Hard to argue with your statement and points @iced
My own stumble can be quite attributed to my lack of consideration that I could stumble.
In fact, A very major relationship in my life ended because my partner would not live under the consideration that the unexpected could happen.
I prefer to live well within my means. I like having liquidity. I like living today knowing I am taking good care of the many tomorrows. I see credit limits as confidence points and not money I can spend.
But, I have also raised kids and know life happens. I know that even when you plan, life still happens.
ETA: Clearly,I do not know how to @reference someone.
Personally, it's lack of education and interest. My parents weren't open about money, and on my part, I didn't realize how being financially responsible early on would benefit me once I'm older. Delayed gratification didn't seem enticing.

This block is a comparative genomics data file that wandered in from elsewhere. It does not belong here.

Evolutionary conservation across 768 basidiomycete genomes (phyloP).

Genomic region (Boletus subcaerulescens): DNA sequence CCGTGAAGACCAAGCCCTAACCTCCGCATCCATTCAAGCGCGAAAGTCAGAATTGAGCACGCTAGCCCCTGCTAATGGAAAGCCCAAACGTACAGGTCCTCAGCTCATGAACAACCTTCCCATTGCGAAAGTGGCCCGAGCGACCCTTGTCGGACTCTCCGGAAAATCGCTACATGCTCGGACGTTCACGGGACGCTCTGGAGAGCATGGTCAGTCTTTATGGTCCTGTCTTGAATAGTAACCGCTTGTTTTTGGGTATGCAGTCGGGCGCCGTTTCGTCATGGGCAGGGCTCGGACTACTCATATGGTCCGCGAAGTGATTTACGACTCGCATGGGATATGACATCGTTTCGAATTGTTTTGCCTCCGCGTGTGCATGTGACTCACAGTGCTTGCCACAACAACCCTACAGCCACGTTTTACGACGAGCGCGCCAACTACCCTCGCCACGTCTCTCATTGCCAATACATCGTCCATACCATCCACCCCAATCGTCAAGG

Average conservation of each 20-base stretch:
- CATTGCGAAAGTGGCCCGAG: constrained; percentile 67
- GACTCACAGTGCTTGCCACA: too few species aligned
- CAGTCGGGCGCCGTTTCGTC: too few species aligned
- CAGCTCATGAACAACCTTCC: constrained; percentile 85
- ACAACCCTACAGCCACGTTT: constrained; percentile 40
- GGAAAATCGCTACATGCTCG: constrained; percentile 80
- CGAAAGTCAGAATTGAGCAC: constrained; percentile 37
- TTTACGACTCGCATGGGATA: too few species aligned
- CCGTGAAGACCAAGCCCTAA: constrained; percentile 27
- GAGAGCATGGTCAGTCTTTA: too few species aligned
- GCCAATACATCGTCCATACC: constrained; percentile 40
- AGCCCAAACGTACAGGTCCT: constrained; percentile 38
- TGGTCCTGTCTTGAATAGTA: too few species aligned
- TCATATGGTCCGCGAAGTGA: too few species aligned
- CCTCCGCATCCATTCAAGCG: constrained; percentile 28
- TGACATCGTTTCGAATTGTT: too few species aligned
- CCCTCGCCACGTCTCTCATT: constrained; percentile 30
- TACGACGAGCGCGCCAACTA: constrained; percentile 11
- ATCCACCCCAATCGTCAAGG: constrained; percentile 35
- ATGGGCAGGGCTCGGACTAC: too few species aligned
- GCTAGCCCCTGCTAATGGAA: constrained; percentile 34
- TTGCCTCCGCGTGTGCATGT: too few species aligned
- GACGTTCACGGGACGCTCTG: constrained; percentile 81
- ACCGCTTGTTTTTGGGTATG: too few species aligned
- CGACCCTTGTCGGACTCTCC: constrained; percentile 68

I was lucky. Parents began financial education with me when I was very young. Little kids seeem to take to things like that. They used small items such as cleaning my room. If I did an ok job they touched it up. If I gave it a good cleaning including dusting woodwork behind, under the bed I found coins! That was a big deal. Lessons were age appropriate and designed to be fun.
Household finance was an open subject. The one thing it took me a long time to understand was how could anyone run out of funds when there was a checkbook available? No touching a checkbook until I was old enough to understand that funds had to be on deposit.
When I was in eight grade they bought a new car. Mom told me to write the check. I never wrote a number that important on a check before. It took a few trys to get the longhand to fit the space on the check. Those lessons help a yonger person appreciate the cost of so many things that would otherwise seem to magically appear in the house or garage.